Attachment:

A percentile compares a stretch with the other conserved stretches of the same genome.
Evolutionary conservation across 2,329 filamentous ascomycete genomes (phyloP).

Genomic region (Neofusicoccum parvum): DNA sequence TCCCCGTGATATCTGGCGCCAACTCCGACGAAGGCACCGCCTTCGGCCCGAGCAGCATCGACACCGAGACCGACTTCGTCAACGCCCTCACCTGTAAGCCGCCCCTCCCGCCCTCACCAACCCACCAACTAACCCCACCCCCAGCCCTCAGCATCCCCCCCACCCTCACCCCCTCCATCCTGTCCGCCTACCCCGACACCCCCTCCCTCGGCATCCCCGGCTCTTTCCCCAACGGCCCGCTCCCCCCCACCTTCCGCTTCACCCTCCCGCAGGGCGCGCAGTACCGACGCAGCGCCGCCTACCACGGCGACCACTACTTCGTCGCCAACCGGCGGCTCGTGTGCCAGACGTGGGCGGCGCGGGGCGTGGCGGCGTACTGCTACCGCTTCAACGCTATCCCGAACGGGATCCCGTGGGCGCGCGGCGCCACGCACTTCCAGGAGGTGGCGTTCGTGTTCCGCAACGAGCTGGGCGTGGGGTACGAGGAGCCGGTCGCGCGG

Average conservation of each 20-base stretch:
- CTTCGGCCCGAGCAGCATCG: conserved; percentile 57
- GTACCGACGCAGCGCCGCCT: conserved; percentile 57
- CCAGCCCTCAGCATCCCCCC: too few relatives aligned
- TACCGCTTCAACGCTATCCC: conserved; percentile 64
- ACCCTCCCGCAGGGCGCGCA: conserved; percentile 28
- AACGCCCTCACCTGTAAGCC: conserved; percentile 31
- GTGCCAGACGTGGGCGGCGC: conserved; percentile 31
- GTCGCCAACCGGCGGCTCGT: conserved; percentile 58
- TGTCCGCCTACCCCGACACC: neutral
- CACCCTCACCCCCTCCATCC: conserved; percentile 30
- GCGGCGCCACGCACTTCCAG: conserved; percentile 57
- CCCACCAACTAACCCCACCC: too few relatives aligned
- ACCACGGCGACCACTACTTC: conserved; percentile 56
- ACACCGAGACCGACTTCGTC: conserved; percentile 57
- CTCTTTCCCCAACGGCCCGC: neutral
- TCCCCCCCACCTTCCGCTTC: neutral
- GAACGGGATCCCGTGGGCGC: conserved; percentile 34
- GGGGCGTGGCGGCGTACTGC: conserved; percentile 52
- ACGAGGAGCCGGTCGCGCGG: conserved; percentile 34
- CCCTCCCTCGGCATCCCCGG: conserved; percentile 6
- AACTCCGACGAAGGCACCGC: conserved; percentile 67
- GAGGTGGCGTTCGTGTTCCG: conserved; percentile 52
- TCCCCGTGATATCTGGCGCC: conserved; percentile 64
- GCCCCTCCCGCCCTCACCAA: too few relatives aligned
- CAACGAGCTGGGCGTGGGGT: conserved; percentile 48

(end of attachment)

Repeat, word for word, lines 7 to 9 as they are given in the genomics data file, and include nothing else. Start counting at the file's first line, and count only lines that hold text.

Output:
- CCAGCCCTCAGCATCCCCCC: too few relatives aligned
- TACCGCTTCAACGCTATCCC: conserved; percentile 64
- ACCCTCCCGCAGGGCGCGCA: conserved; percentile 28